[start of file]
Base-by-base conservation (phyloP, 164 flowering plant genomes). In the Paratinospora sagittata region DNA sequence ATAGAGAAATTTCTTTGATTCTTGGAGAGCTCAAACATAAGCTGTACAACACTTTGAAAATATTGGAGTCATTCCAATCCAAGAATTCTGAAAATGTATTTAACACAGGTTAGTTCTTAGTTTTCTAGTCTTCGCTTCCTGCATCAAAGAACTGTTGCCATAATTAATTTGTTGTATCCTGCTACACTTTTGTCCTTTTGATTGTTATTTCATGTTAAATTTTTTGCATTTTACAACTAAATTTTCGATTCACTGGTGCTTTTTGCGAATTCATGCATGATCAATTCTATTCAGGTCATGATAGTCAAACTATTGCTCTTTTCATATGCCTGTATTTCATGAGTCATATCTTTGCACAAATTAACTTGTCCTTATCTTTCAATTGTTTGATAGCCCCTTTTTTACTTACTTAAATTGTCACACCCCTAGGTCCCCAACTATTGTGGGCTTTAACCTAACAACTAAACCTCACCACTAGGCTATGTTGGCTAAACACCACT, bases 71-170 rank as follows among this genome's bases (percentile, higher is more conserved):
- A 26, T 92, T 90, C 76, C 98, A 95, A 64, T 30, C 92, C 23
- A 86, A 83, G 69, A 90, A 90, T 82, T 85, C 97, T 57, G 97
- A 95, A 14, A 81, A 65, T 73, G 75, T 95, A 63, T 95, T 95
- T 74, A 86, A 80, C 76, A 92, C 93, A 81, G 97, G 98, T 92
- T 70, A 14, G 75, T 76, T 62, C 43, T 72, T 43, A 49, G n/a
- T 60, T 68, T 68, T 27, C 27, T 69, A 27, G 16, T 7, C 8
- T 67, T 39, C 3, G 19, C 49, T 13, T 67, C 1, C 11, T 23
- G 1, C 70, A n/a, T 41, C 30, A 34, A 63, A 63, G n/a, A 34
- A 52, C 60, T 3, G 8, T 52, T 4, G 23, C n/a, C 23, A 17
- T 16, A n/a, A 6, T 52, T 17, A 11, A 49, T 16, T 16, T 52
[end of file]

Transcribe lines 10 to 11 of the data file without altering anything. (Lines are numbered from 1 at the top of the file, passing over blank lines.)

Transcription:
- A 52, C 60, T 3, G 8, T 52, T 4, G 23, C n/a, C 23, A 17
- T 16, A n/a, A 6, T 52, T 17, A 11, A 49, T 16, T 16, T 52